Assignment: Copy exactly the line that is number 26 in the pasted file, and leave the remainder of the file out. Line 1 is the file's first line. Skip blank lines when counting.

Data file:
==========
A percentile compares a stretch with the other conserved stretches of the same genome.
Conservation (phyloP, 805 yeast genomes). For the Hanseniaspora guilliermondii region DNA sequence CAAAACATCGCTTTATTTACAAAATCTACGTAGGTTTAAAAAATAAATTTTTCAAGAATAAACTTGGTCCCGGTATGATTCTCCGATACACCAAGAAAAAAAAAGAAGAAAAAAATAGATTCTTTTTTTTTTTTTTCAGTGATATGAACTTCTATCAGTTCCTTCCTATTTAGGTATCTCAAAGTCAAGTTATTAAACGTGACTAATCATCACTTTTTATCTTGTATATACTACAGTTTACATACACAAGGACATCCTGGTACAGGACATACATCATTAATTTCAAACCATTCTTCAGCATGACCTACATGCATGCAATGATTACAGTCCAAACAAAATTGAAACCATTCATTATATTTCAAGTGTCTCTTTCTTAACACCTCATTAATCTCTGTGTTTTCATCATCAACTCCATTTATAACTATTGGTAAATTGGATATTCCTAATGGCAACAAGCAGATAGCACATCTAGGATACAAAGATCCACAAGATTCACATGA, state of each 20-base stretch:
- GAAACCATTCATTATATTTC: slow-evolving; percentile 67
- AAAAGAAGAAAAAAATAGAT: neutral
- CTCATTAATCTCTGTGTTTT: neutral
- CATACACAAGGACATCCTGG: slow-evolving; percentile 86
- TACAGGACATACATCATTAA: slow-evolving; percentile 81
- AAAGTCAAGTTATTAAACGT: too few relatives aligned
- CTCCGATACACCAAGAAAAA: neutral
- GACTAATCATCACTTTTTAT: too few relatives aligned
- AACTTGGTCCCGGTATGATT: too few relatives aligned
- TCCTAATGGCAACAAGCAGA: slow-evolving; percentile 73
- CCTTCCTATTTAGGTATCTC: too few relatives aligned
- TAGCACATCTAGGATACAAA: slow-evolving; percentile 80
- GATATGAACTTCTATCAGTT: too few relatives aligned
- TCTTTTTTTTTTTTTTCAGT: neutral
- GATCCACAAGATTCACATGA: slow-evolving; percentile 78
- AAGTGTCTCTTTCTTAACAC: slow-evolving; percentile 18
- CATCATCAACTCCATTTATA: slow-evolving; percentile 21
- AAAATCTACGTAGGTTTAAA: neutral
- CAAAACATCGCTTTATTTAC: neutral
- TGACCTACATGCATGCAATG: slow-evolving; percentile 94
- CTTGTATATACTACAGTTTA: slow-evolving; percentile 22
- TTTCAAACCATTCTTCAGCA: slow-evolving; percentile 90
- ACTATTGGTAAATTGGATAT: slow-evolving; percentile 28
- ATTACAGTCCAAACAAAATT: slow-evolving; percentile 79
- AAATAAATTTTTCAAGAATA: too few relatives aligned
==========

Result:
- ATTACAGTCCAAACAAAATT: slow-evolving; percentile 79